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Development and initial validation of a screening questionnaire for psoriatic arthritis: The Toronto Psoriatic Arthritis Screen (ToPAS)
  1. Dafna D Gladman (dafna.gladman{at}utoronto.ca)
  1. Centre for Prognosis Studies in the Rheumatic Diseases, Toronto Western Hospital, Canada
    1. Catherine T. Schentag (schentag{at}uhnres.utoronto.ca)
    1. Centre for Prognosis Studies in the Rheumatic Diseases, Toronto Western Hospital, Canada
      1. Brian D.M. Tom (brian.tom{at}mrc-bsu.cam.ac.uk)
      1. MRC Biostatistics Unit, Institute of Public Health,, United Kingdom
        1. Vinod Chandran (vinod.chandran{at}uhnres.utoronto.ca)
        1. Centre for Prognosis Studies in the Rheumatic Diseases, Canada
          1. John Brockbank (jbrockbank{at}tiscali.co.uk)
          1. MRC Biostatistics Unit, Institute of Public Health, United Kingdom
            1. Cheryl Rosen (c.rosen{at}utoronto.ca)
            1. Division of Dermatology, University Health Network, Canada
              1. Vernon T Farewell (vern.farewell{at}mrc-bsu.cam.ac.uk)
              1. MRC Biostatistics Unit, Institute of Public Health, United Kingdom

                Abstract

                Objective: To develop and validate a Psoriatic Arthritis screening questionnaire (ToPAS).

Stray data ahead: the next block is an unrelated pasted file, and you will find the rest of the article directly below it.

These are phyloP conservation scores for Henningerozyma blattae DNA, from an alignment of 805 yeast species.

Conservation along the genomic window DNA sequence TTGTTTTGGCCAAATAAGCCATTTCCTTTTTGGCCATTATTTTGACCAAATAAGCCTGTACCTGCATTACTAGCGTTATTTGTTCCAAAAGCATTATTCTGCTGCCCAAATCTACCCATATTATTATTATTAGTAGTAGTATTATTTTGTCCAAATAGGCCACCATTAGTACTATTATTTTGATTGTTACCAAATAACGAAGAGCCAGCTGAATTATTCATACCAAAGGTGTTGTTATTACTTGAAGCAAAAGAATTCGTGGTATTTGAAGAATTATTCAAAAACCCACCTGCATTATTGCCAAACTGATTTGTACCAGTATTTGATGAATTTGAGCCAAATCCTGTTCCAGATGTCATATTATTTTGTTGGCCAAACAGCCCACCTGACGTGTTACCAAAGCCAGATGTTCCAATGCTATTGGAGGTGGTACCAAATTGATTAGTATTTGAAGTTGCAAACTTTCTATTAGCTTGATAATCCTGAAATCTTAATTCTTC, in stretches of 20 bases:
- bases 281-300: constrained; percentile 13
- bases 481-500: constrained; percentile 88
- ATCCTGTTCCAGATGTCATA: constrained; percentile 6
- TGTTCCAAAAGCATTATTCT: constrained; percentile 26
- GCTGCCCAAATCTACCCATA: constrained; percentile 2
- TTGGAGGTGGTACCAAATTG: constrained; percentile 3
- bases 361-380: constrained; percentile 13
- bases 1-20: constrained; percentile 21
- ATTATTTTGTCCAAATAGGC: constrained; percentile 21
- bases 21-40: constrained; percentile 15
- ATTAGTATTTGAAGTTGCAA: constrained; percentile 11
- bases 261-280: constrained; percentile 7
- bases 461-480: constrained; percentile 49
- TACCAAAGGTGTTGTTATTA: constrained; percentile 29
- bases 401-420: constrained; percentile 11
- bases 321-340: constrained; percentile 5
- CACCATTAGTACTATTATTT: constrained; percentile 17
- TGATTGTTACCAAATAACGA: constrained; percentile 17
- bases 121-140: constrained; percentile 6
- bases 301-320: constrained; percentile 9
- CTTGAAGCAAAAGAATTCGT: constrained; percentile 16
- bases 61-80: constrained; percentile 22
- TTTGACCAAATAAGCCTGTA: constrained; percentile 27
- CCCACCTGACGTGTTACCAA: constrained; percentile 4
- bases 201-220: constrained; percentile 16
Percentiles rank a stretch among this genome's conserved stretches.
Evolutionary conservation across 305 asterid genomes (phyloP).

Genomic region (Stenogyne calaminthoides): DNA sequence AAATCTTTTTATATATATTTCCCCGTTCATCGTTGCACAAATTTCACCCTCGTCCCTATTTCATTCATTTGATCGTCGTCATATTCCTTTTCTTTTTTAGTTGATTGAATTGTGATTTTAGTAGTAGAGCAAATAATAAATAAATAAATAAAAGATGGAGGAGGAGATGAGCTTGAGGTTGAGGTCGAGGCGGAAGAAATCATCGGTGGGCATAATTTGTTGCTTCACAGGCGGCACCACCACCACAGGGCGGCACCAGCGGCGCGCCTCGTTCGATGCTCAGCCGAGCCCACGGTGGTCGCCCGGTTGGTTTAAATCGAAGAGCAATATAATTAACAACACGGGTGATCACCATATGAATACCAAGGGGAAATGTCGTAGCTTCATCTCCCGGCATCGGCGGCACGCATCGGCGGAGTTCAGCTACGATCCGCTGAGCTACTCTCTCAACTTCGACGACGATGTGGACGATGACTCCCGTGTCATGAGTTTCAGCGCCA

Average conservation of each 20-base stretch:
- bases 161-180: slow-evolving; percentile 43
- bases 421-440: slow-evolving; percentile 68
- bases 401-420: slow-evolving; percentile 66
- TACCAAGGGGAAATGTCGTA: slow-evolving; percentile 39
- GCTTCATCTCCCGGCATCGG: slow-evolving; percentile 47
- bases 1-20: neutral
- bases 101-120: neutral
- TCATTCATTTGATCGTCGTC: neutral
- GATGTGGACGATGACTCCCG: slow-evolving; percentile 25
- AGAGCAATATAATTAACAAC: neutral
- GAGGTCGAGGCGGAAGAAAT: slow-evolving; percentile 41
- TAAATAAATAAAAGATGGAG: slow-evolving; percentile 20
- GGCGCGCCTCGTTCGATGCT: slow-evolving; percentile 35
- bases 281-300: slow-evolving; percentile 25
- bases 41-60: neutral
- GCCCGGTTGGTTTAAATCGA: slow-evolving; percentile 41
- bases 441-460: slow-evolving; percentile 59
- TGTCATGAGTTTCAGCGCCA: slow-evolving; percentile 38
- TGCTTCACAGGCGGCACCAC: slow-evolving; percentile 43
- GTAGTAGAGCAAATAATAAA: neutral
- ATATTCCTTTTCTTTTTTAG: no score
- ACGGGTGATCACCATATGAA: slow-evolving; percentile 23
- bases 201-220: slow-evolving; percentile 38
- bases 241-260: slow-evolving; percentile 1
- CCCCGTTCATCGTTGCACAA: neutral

Methods: The ToPAS was developed through review of items seen in patients with Psoriatic Arthritis (PsA) and evaluation by patients with PsA and other rheumatology patients, and was administered to consecutive consenting patients attending 5 clinics: PsA; Psoriasis; General dermatology; General rheumatology (excluding PsA patients); and Family medicine. All patients were assessed by a rheumatologist according to a standard protocol. A three-step analysis strategy was adopted: A stepwise logistic regression to identify the questions most important in discriminating between those with and without PsA; a logistic model was fitted to three clinically relevant domains for PsA: skin, joints and nails; a simpler weighting of each of the domains used in step 2. ROC curves were obtained based on these various models.

                Results: There were 134 patients from the PsA clinic; 123 with psoriasis; 118 from dermatology; 135 from rheumatology; 178 from family medicine. A simplified discriminatory score based on the skin, joint and nail domains gave results comparable to other methods with an observed overall sensitivity and specificity, based on a single cut point, of 86.8% and 93.1%. When the PsA patients were compared with each of the other 4 patient groups individually, the sensitivity and specificity of the ToPAS were: psoriasis 89.1%, 86.3%; dermatology 91.9%, 95.2%; rheumatology 92.6%, 85.7%; and family medicine 90.4%, 100%.

                Conclusion: Our simplified index is very good at classifying both those who are not diagnosed with PsA and those who are diagnosed with PsA.

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